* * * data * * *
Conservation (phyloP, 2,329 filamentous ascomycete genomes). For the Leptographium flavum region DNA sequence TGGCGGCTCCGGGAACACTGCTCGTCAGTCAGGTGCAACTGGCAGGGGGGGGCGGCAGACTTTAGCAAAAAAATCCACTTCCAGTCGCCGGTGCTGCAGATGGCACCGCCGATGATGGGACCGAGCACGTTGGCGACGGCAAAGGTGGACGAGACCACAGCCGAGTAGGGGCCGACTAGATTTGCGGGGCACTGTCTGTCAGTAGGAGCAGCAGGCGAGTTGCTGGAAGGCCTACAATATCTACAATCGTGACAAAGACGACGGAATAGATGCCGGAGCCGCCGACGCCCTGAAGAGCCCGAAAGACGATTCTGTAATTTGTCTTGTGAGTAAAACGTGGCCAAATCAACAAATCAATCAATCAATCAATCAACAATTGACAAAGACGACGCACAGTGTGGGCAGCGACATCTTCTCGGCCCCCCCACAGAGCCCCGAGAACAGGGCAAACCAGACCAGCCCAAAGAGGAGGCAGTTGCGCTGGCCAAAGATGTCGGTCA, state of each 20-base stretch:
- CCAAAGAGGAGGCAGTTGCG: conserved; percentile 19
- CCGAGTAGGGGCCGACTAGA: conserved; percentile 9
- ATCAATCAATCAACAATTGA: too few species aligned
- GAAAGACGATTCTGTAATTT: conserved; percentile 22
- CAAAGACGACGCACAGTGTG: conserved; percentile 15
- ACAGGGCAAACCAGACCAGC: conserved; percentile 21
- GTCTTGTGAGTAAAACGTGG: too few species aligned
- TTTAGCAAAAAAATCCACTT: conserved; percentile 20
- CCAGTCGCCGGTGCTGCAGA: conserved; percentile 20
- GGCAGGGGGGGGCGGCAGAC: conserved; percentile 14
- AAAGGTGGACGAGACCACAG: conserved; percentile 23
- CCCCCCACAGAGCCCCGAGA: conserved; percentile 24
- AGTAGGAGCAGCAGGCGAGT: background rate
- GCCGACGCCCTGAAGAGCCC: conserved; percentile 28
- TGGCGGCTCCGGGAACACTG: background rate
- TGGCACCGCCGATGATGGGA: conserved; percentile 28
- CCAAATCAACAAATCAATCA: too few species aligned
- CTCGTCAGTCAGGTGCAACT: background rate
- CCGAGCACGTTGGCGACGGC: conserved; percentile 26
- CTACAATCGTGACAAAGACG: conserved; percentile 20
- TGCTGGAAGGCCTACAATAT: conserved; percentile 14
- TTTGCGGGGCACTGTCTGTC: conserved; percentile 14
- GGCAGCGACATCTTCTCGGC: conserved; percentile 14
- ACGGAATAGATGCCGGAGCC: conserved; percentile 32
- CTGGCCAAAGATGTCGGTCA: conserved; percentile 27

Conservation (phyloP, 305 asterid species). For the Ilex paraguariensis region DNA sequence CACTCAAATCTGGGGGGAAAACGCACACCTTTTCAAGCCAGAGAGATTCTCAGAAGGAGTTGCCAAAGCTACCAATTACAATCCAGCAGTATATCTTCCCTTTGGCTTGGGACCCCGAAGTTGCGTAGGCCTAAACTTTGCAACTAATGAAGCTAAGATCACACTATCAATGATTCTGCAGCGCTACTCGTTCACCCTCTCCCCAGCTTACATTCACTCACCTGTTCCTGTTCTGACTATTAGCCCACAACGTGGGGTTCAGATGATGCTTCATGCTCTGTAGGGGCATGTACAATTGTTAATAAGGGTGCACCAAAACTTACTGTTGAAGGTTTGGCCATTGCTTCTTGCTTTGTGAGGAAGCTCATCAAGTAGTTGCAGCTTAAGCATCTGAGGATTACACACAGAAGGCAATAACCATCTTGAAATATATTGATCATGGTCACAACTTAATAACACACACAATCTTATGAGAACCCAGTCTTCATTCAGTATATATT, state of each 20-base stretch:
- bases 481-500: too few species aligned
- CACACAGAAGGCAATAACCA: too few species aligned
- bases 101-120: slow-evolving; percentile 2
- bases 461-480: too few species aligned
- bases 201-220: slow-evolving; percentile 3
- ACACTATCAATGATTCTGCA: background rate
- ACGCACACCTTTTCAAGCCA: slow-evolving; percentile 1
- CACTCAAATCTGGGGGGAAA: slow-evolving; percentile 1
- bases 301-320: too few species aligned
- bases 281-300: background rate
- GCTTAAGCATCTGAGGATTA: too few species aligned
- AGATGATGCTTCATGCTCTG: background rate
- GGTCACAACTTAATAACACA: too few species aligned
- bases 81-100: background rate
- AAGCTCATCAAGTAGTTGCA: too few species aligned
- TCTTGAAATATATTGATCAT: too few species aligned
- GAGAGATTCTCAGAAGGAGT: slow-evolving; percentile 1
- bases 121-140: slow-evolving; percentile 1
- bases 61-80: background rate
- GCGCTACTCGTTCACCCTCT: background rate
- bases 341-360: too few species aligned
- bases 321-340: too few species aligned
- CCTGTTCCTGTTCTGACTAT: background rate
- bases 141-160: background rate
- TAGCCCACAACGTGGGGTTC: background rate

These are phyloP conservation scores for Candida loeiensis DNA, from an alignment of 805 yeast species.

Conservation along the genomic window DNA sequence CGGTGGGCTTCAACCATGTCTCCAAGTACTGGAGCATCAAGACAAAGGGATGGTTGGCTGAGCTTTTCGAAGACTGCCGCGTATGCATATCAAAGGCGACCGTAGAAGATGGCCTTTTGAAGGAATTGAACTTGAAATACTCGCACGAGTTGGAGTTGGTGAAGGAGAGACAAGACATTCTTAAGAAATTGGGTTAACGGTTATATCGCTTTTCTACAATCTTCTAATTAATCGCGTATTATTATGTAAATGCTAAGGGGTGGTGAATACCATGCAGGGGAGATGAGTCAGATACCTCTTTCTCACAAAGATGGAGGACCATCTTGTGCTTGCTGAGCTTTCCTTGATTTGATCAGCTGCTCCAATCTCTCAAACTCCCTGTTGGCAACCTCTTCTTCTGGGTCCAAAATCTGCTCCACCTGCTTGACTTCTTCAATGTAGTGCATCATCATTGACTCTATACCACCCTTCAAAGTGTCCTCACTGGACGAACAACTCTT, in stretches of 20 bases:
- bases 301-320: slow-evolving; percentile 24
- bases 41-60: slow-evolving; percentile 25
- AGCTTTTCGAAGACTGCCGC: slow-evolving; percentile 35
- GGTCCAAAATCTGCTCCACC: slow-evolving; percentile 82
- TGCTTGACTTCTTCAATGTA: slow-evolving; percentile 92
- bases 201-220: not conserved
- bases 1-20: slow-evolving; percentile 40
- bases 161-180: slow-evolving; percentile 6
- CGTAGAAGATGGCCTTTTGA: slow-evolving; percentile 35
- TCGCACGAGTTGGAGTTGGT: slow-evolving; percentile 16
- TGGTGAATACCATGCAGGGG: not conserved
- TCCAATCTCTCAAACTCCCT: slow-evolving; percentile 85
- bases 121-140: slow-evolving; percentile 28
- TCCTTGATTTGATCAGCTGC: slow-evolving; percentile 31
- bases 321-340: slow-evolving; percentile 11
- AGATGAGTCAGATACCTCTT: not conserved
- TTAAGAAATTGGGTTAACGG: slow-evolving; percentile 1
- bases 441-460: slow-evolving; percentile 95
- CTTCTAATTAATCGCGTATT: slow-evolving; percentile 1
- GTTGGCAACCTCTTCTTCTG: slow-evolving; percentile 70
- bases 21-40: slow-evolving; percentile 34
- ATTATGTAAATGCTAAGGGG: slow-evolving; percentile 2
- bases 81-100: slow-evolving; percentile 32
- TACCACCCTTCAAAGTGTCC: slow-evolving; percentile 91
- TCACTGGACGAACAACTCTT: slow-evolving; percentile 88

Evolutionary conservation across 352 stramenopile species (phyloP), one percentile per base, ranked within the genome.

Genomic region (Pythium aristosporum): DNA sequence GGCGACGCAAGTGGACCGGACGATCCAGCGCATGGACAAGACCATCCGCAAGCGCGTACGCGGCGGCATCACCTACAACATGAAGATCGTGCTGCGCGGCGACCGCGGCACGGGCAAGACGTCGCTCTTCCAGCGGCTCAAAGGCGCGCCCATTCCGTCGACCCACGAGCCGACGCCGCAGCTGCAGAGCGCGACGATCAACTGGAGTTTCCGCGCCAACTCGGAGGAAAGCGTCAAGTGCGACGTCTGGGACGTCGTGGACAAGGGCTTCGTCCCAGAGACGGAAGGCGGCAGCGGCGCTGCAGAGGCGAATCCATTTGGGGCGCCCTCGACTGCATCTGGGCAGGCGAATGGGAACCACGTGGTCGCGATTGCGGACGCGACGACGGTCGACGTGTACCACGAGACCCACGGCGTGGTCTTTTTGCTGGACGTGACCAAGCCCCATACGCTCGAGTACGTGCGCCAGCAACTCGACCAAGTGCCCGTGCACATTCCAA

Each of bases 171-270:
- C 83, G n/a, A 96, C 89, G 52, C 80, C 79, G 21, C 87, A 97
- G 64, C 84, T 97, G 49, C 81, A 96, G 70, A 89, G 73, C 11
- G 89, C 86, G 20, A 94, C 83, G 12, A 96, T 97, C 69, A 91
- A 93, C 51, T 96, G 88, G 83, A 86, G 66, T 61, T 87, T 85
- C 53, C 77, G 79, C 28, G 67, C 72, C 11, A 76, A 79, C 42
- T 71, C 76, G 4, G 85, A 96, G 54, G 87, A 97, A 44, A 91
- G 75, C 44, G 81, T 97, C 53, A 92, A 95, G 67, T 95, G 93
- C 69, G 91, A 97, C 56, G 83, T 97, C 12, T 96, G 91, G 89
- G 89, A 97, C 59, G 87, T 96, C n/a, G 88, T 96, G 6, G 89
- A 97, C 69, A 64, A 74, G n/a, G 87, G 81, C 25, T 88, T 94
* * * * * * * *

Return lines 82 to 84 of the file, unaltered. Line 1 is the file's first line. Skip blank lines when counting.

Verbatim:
Each of bases 171-270:
- C 83, G n/a, A 96, C 89, G 52, C 80, C 79, G 21, C 87, A 97
- G 64, C 84, T 97, G 49, C 81, A 96, G 70, A 89, G 73, C 11